> As you yourself write in another post today of Ticktin's perpicacity:
> "Others, including the marxologue Hillel Ticktin, were predicting many
> of the events which took place as the SU unravelled, by the
The fact is that a great many people made those kinds of predictions. Two weeks after the October Revoltuion, The London Times predicted that the 'feeble' coup led by the 'obscure anarchist-pacificist Ulyanov' would not last out the year. In 1941 the British military attache told His Majesty's Government that the Red Army would collapse 'in three weeks' under Wehrmacht attack. It's just as interesting to speculate why the monotonous stream of similar predictions, of which Trotsky's in 1936 was
one, did NOT happen, as it is to understand why the Soviet Union DID fall in 1991.
I notice a surprising degree of unanimity on LBO-talk (surprising to me anyway) about the proposition which Doug and others have forcefully advanced, that the fall of the Soviet Union was a disaster for all of us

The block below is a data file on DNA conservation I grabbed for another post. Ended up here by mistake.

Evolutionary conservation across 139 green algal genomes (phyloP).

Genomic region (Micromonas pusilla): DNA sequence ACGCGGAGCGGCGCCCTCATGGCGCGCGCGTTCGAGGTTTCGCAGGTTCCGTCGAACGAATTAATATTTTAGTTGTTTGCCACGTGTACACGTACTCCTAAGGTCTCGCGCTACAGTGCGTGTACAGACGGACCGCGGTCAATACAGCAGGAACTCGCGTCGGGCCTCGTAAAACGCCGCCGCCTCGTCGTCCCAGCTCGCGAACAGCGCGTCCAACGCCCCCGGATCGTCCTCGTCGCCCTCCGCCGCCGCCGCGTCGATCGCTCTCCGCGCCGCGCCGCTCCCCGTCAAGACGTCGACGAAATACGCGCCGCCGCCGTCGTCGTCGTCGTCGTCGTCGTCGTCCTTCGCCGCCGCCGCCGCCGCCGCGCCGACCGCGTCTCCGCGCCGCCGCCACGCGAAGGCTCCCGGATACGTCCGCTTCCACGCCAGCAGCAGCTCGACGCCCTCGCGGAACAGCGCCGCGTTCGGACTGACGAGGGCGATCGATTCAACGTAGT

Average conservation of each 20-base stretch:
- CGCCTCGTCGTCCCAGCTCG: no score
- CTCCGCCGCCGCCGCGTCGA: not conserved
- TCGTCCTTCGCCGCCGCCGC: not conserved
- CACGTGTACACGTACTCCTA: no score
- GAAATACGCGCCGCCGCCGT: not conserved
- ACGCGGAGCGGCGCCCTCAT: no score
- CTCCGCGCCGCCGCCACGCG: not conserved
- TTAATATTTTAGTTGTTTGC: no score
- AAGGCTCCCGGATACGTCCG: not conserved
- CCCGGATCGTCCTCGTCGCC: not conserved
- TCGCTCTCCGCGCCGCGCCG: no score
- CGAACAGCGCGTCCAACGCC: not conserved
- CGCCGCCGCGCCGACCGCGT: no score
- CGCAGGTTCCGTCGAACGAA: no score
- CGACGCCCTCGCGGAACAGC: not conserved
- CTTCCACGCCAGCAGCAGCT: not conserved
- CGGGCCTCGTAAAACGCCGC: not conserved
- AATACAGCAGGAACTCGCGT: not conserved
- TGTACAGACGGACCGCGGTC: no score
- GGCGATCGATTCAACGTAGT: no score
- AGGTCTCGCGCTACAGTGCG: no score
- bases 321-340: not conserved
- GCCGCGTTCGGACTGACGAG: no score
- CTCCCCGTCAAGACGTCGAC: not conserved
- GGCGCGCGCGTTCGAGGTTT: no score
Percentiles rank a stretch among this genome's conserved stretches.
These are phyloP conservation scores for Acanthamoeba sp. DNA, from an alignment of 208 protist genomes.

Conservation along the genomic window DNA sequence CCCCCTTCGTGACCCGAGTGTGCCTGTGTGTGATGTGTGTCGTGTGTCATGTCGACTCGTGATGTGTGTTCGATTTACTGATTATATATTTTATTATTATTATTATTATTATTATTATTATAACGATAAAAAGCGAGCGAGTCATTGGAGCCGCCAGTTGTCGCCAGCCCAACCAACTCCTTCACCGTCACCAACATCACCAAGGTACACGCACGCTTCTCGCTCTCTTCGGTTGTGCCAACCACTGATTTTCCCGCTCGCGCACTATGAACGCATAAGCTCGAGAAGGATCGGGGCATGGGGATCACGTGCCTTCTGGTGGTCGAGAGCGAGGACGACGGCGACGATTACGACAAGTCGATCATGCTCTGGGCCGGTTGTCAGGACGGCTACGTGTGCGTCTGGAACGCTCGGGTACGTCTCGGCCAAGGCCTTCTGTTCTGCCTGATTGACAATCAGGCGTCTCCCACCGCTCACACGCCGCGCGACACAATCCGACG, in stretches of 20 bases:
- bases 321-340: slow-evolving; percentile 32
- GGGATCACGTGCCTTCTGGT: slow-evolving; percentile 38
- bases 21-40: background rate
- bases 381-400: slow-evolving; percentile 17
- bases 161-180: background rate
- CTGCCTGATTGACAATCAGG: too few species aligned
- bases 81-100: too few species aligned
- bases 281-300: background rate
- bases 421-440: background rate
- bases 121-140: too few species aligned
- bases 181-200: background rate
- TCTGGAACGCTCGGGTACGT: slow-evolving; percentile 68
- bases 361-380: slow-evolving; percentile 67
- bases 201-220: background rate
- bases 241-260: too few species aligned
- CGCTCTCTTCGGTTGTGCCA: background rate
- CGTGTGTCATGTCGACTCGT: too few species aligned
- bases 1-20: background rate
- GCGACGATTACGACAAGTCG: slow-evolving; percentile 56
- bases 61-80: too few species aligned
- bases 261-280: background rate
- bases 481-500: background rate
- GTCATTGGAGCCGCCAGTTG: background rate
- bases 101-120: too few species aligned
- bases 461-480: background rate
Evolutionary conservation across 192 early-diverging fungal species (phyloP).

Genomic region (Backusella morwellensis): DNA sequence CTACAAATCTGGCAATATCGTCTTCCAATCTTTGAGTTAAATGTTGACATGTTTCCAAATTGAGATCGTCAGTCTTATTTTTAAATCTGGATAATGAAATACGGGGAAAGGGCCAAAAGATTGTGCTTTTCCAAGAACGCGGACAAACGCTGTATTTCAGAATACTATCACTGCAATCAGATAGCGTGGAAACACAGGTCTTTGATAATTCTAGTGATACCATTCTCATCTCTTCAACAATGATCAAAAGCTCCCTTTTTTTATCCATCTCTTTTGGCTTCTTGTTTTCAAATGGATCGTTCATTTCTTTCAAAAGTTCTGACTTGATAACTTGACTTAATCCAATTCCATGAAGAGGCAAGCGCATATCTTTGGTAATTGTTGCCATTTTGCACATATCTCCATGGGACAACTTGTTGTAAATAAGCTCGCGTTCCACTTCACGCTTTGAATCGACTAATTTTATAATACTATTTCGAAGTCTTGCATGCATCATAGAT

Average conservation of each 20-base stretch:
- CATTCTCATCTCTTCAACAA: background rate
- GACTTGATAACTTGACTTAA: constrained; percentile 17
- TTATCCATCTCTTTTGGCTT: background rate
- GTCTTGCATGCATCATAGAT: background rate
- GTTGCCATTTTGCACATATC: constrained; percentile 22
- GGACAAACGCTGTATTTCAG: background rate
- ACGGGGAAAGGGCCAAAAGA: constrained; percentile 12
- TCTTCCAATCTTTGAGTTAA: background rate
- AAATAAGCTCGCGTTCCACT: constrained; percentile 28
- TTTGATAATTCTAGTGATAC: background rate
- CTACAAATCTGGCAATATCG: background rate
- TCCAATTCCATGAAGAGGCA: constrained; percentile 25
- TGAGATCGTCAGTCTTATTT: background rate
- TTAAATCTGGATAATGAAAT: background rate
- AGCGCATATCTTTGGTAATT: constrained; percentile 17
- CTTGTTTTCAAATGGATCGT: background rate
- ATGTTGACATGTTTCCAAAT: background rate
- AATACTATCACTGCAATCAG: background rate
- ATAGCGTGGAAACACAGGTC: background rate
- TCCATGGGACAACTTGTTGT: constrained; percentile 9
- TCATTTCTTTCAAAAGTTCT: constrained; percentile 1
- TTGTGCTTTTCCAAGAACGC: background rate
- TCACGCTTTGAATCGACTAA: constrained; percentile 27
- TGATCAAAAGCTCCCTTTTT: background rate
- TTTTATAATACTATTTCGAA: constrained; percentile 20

(excluding LM, perhaps). Actually, I did not spend all my life actively supporting Khrushchev and Brezhnev. But I never made it a task of my life to attack the Soviet Union and to do everything in my power to hasten its destruction, as, for example, Hillel Ticktin has done. The idea that Ticktin was motivated by a disinterested love for the common people of Russia or a deep desire to salvage the honour of Marxism does not seem plausible, since he is such a clever chap anyway and always knew what he was doing and what the likely consequences were.
People can judge for themselves whether the results of his efforts and the efforts of the CIA, MI5, Nato, the yellow press, etc etc -- ie, the destruction of the USSR -- were generally beneficial or not.
It was almost impossible that the Soviet Union should survive, and as we all know, Lenin himself did not expect it. That's the thing which needs explanation. Predicting its downfall was always a very easy (and profitable) thing to do.
-- Mark Jones http://www.geocities.com/~comparty